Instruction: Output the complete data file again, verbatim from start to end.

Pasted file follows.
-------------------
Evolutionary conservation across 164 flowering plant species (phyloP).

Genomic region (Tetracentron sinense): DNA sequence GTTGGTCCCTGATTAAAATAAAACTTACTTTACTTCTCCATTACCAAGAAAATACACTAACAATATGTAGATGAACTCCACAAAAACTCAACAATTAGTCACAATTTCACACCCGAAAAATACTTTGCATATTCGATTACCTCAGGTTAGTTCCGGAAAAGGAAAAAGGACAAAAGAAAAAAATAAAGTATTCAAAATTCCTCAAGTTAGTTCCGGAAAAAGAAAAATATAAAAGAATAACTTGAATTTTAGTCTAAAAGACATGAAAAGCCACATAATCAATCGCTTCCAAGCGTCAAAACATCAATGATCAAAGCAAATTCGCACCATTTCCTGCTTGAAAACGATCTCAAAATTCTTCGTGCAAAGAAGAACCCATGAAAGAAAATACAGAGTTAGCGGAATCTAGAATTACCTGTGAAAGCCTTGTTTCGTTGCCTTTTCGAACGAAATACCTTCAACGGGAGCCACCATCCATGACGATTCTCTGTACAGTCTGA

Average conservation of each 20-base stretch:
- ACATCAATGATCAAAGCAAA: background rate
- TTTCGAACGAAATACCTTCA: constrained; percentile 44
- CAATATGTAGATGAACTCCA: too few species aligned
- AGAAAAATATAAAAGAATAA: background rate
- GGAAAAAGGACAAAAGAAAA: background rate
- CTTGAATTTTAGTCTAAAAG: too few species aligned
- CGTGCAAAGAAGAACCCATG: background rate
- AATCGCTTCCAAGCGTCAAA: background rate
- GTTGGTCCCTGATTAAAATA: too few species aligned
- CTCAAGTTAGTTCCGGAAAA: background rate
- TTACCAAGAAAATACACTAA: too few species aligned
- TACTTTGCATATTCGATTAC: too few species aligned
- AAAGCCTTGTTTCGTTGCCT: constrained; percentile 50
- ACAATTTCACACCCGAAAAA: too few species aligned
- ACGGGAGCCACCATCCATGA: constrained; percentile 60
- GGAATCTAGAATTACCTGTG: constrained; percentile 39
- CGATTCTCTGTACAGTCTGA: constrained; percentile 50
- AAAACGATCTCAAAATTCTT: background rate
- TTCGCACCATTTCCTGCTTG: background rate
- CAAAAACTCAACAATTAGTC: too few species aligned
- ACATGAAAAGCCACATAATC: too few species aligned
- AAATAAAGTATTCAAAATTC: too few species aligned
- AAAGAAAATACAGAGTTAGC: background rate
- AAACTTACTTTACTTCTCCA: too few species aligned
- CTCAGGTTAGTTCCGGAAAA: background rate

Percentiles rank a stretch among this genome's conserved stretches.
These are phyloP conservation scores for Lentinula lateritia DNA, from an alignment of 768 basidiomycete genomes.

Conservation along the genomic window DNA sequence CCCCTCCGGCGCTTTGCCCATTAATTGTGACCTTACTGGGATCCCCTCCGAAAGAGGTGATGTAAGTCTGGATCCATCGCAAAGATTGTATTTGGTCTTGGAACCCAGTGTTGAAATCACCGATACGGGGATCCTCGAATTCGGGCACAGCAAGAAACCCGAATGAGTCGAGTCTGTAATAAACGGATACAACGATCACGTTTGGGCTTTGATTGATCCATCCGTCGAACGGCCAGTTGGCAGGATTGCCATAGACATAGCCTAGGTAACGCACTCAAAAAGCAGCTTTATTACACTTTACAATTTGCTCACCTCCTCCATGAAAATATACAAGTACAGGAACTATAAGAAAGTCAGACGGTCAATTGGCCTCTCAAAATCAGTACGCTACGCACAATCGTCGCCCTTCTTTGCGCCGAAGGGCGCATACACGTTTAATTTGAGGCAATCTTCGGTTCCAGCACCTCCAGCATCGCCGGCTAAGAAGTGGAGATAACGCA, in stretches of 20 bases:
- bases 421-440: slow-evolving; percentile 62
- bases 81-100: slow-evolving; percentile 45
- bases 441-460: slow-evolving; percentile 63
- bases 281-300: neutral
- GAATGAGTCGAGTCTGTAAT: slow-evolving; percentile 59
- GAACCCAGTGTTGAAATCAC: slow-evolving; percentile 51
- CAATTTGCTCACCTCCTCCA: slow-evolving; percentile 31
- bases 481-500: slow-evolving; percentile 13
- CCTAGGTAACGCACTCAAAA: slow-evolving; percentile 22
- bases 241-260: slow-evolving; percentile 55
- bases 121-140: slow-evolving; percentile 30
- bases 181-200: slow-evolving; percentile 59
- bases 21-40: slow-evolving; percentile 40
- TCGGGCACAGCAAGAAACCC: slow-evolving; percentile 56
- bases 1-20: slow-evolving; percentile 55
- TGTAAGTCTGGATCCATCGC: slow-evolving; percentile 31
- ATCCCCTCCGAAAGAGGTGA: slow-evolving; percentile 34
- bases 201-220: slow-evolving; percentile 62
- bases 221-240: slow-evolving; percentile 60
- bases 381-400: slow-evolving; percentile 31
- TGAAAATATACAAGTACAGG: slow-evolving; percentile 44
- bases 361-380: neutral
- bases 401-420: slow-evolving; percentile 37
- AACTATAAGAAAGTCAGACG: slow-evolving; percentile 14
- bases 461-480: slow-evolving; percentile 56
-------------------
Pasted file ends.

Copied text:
Evolutionary conservation across 164 flowering plant species (phyloP).

Genomic region (Tetracentron sinense): DNA sequence GTTGGTCCCTGATTAAAATAAAACTTACTTTACTTCTCCATTACCAAGAAAATACACTAACAATATGTAGATGAACTCCACAAAAACTCAACAATTAGTCACAATTTCACACCCGAAAAATACTTTGCATATTCGATTACCTCAGGTTAGTTCCGGAAAAGGAAAAAGGACAAAAGAAAAAAATAAAGTATTCAAAATTCCTCAAGTTAGTTCCGGAAAAAGAAAAATATAAAAGAATAACTTGAATTTTAGTCTAAAAGACATGAAAAGCCACATAATCAATCGCTTCCAAGCGTCAAAACATCAATGATCAAAGCAAATTCGCACCATTTCCTGCTTGAAAACGATCTCAAAATTCTTCGTGCAAAGAAGAACCCATGAAAGAAAATACAGAGTTAGCGGAATCTAGAATTACCTGTGAAAGCCTTGTTTCGTTGCCTTTTCGAACGAAATACCTTCAACGGGAGCCACCATCCATGACGATTCTCTGTACAGTCTGA

Average conservation of each 20-base stretch:
- ACATCAATGATCAAAGCAAA: background rate
- TTTCGAACGAAATACCTTCA: constrained; percentile 44
- CAATATGTAGATGAACTCCA: too few species aligned
- AGAAAAATATAAAAGAATAA: background rate
- GGAAAAAGGACAAAAGAAAA: background rate
- CTTGAATTTTAGTCTAAAAG: too few species aligned
- CGTGCAAAGAAGAACCCATG: background rate
- AATCGCTTCCAAGCGTCAAA: background rate
- GTTGGTCCCTGATTAAAATA: too few species aligned
- CTCAAGTTAGTTCCGGAAAA: background rate
- TTACCAAGAAAATACACTAA: too few species aligned
- TACTTTGCATATTCGATTAC: too few species aligned
- AAAGCCTTGTTTCGTTGCCT: constrained; percentile 50
- ACAATTTCACACCCGAAAAA: too few species aligned
- ACGGGAGCCACCATCCATGA: constrained; percentile 60
- GGAATCTAGAATTACCTGTG: constrained; percentile 39
- CGATTCTCTGTACAGTCTGA: constrained; percentile 50
- AAAACGATCTCAAAATTCTT: background rate
- TTCGCACCATTTCCTGCTTG: background rate
- CAAAAACTCAACAATTAGTC: too few species aligned
- ACATGAAAAGCCACATAATC: too few species aligned
- AAATAAAGTATTCAAAATTC: too few species aligned
- AAAGAAAATACAGAGTTAGC: background rate
- AAACTTACTTTACTTCTCCA: too few species aligned
- CTCAGGTTAGTTCCGGAAAA: background rate

Percentiles rank a stretch among this genome's conserved stretches.
These are phyloP conservation scores for Lentinula lateritia DNA, from an alignment of 768 basidiomycete genomes.

Conservation along the genomic window DNA sequence CCCCTCCGGCGCTTTGCCCATTAATTGTGACCTTACTGGGATCCCCTCCGAAAGAGGTGATGTAAGTCTGGATCCATCGCAAAGATTGTATTTGGTCTTGGAACCCAGTGTTGAAATCACCGATACGGGGATCCTCGAATTCGGGCACAGCAAGAAACCCGAATGAGTCGAGTCTGTAATAAACGGATACAACGATCACGTTTGGGCTTTGATTGATCCATCCGTCGAACGGCCAGTTGGCAGGATTGCCATAGACATAGCCTAGGTAACGCACTCAAAAAGCAGCTTTATTACACTTTACAATTTGCTCACCTCCTCCATGAAAATATACAAGTACAGGAACTATAAGAAAGTCAGACGGTCAATTGGCCTCTCAAAATCAGTACGCTACGCACAATCGTCGCCCTTCTTTGCGCCGAAGGGCGCATACACGTTTAATTTGAGGCAATCTTCGGTTCCAGCACCTCCAGCATCGCCGGCTAAGAAGTGGAGATAACGCA, in stretches of 20 bases:
- bases 421-440: slow-evolving; percentile 62
- bases 81-100: slow-evolving; percentile 45
- bases 441-460: slow-evolving; percentile 63
- bases 281-300: neutral
- GAATGAGTCGAGTCTGTAAT: slow-evolving; percentile 59
- GAACCCAGTGTTGAAATCAC: slow-evolving; percentile 51
- CAATTTGCTCACCTCCTCCA: slow-evolving; percentile 31
- bases 481-500: slow-evolving; percentile 13
- CCTAGGTAACGCACTCAAAA: slow-evolving; percentile 22
- bases 241-260: slow-evolving; percentile 55
- bases 121-140: slow-evolving; percentile 30
- bases 181-200: slow-evolving; percentile 59
- bases 21-40: slow-evolving; percentile 40
- TCGGGCACAGCAAGAAACCC: slow-evolving; percentile 56
- bases 1-20: slow-evolving; percentile 55
- TGTAAGTCTGGATCCATCGC: slow-evolving; percentile 31
- ATCCCCTCCGAAAGAGGTGA: slow-evolving; percentile 34
- bases 201-220: slow-evolving; percentile 62
- bases 221-240: slow-evolving; percentile 60
- bases 381-400: slow-evolving; percentile 31
- TGAAAATATACAAGTACAGG: slow-evolving; percentile 44
- bases 361-380: neutral
- bases 401-420: slow-evolving; percentile 37
- AACTATAAGAAAGTCAGACG: slow-evolving; percentile 14
- bases 461-480: slow-evolving; percentile 56